The Chariot shows discipline, calmness, control in the upright image, and lack of control and dissolution in the reversal. In the top half, the chariot is being pulled by two sea-serpents in harmony, whereas in the reversed image they are actually fighting with each other, as the powerless charioteer tries to direct them by the force of his will.
The Empress is all sunshine and abundance in the upright position, whereas her counterpart rules over desolation. Expansion and growth vs deprivation and recession.
In the Two of Cups we see a couple in joyful appreciation of each other. On the other end of the card are two people giving each other the silent treatment, trapped in a relationship that is going nowhere.
The Queen of Swords is a truth-seeker, a proponent of honesty, upright morals and clarity. The reversed image shows a woman who has lost her way. Perhaps she has used her intelligence for ill, rather than for good? Maybe she has turned into a poisonous gossip, or a nagging shrew. She may even represent the 'other woman'.
Death is lovely. Upright: death. Reversed: birth.
It’s great to be able to lay out the cards, all in the upright position but still be reminded there is a whole spectrum of meaning inherent in the tarot, whatever way they show up in a reading.
Everyday Witch Tarot
My new favorite tarot cards, the Everyday Witch Tarot is so much fun. I love this young-at-heart interpretation of the cards. Conceived by Deborah Blake and illustrated by Elisabeth Alba, these cards offer new and alternative perspectives as well as being lovely to look at.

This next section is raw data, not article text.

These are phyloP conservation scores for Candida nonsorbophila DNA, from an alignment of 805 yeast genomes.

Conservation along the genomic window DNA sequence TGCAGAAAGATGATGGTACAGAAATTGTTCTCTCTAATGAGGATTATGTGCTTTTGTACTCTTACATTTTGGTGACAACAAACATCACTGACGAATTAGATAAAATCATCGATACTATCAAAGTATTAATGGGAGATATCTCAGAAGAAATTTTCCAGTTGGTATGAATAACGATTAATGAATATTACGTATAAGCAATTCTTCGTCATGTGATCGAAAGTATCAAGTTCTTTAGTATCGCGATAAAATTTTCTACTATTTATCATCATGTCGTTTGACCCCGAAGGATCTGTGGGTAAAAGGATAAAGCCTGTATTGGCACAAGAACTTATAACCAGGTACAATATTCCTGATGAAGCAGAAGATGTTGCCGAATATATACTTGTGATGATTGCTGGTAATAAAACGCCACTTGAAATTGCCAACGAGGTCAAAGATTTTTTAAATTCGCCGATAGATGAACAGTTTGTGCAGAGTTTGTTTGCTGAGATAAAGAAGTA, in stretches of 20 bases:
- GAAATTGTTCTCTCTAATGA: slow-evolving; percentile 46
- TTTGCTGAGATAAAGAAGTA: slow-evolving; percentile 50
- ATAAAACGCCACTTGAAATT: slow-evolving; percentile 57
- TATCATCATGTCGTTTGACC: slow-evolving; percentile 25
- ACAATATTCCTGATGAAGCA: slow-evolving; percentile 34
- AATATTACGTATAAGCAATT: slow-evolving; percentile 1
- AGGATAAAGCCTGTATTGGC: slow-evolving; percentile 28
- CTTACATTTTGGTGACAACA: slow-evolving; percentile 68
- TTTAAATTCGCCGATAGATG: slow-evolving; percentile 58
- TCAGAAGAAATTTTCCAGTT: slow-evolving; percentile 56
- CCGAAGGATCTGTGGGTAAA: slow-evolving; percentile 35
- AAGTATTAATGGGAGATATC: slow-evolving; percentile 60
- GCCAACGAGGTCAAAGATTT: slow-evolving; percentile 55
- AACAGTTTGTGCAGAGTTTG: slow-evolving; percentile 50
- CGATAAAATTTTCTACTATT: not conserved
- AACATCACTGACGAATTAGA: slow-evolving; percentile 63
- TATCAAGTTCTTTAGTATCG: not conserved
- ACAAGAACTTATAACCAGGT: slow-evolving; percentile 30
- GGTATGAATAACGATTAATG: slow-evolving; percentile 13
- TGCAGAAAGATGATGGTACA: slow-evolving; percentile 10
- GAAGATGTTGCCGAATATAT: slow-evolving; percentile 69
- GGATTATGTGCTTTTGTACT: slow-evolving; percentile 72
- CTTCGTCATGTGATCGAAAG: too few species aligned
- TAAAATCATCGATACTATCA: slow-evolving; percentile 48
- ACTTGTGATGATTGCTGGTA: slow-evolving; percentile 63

Lots of whimsy—I do love a bit of whimsy—lots of cats, pointy hats and stripy stockings populate the ; there’s nothing overly negative in these images. However, they still manage to get the whole human experience into the 78 cards. This is a good deck to use with a client who might be disturbed by some of the images in a traditional or darker deck. And no borders—yay! Everyday Witch Tarot
The Ace of Swords looks very much like the Page of Swords in a traditional deck. Reaching up for a blinding moment of clarity and understanding. A young witch holds on to her hat as the birds of truth fly around her. I really don’t know if they are 'birds of truth', but it sounded good.
The Three of Cups is nicely done, with the maiden, mother, crone theme. Threes are all about cycles, and this image illustrates that perfectly. I love that generations can come together and celebrate just being together, with no other reason necessary. However, if a little magic can be raised, then all to the good.
The Nine of Pentacles. I love this illustration. It is so perfectly right for this card. Contentment. No need to stress. Everything is good. Stay in the moment and appreciate all that you’ve achieved. Another cyclical card.
The Five of Pentacles offers a lot more hope than many versions. The welcoming cottage calls the travellers home. Rest is near. The challenge of discomfort is almost over.
Lastly, the dear blessed Hermit shows that solitude, introversion and peaceful meditation is so good for body and mind. What a lovely soul-restoring scene.
So those are my top five favorite decks—so far. I have my sights set on a few more soon.
Which is your favorite out of the ones above, and which is your real favorite reading deck?
This article is accurate and true to the best of the author’s knowledge. Content is for informational or entertainment purposes only and does not substitute for personal counsel or professional advice in business, financial, legal, or technical matters.
© 2017 Bev G